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    Dan Shaughnessy

    Celtics giving their all, as Fenway draws boobirds

    The Celtics are widely perceived as gritty and the embodiment of team spirit.
    Brian SnyderReuters
    The Celtics are widely perceived as gritty and the embodiment of team spirit.

    Most Boston sports fans at this hour are having a love-hate relationship with the Celtics and the Red Sox.

    They love the Celtics.

    And they hate the Red Sox.


    It’s amazing. And the Sox are hoping it’s a temporary condition.

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    Widely perceived as gritty and the embodiment of team spirit, the Celtics are in the second round of the NBA playoffs and Saturday night played host to the Philadelphia 76ers at TD Garden.

    A few miles down Storrow Drive, the basement-dwelling Red Sox played the Cleveland Indians, hoping to avoid more ugly/awkward situations that might result in a cascade of boos raining down on the heads of the local nine.

    “Right now, it seems as though the Celtics are the true team, in terms of the ideals we had growing up,’’ said Steve Sheppard, a writer and musician from Nantucket who has been a fan of both teams since the 1960s. “They seem to be coming together for a cause. They seem to care.

    Bill Greene/Globe Staff
    Under new manager Bobby Valentine, the Sox are stuck in the same malaise that led to a 7-20 finish last September.

    “Whereas the Red Sox, with just a few exceptions, seem to care only about their paychecks.’’


    The 2011-12 Celtics are basketball’s Wheeze Kids. Paul Pierce (34), Kevin Garnett (36 on Saturday), and Ray Allen (36) together have accumulated more NBA miles than many teams’ 12-man rosters.

    The oft-wounded Celtics gasped to a fourth-place finish in the Eastern Conference but are favored to advance to the conference finals, where they presumably would face the nationally loathed Miami Heat for a chance to represent the East in the NBA Finals.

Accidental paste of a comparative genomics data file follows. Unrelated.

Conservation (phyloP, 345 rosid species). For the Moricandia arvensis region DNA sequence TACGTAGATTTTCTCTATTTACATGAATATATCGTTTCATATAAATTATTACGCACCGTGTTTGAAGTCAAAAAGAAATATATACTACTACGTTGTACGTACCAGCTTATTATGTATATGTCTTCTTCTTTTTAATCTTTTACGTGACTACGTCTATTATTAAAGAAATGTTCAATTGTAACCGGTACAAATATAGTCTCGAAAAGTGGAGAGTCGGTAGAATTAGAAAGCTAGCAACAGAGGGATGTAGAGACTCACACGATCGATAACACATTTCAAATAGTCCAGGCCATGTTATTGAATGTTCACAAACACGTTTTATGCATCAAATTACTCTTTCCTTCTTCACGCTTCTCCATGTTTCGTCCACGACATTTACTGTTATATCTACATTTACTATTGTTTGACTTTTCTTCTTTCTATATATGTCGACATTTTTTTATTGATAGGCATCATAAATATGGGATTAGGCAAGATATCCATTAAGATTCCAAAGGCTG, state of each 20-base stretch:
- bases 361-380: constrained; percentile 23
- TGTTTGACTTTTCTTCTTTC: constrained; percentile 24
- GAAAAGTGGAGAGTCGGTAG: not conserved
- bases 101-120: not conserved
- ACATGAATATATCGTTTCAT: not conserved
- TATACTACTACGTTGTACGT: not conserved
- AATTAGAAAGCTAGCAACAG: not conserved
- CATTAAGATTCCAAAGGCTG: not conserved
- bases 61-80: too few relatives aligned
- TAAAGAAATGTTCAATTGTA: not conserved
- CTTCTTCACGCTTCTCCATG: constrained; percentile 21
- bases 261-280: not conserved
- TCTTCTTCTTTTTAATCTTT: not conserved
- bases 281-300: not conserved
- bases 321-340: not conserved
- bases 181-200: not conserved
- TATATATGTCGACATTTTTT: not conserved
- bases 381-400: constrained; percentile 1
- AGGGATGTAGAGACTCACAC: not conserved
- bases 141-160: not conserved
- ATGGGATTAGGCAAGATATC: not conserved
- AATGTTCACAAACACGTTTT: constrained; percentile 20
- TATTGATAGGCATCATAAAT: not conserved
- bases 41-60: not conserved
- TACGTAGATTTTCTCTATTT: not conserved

“They remind me of the 1969 Celtics,’’ an aging team that won the championship after finishing in fourth place, said Paul Comerford, a banker from Marshfield who has been a fan since Bill Russell & Co. won 11 championships in 13 seasons. “They are an old group of warriors, making one last stand together. They are a team of great leadership at the top in Doc Rivers.

    “They may not have enough to go all the way, but they’ll give it everything they have.’’

    That’s not the feeling at Fenway, where a fan showed up wearing a bag on his head when Josh Beckett was routed by the Indians and roasted by the crowd Thursday night.


    The Sox have the third-highest payroll in baseball, the highest-priced tickets in baseball, the longest home sellout streak in big league history, and a huge image problem.

    Last September’s 7-20 finish, the greatest collapse in the game’s history, has yielded to a spring of front office chaos and terrible baseball. The Sox went into Saturday night’s game with a record of 13-19, losers of eight of their last 10.

    Dr. Charles Steinberg, senior adviser to Sox president and chief executive Larry Lucchino, said, “This start has been like a nightmare, and we suffer as our fans suffer, daily, when our team loses.

    “We have faith in our organization, however, and we don’t underestimate the loyalty and devotion that exists out there among Red Sox fans. We’ve been through hard times before.’’

    The Sox of 2011 were mocked for drinking beer in the clubhouse, ordering chicken from Popeye’s during games, and disrespecting manager Terry Francona with a culture of entitlement and carelessness.

    Under new manager Bobby Valentine, the Sox of 2012 have suffered the same malaise. Most recently, Beckett, the ringleader of the chicken-and-beer implosion, infuriated fans (but not his bosses, apparently) by golfing on an off day, after it was announced he would not make his scheduled start because of a strained lat muscle.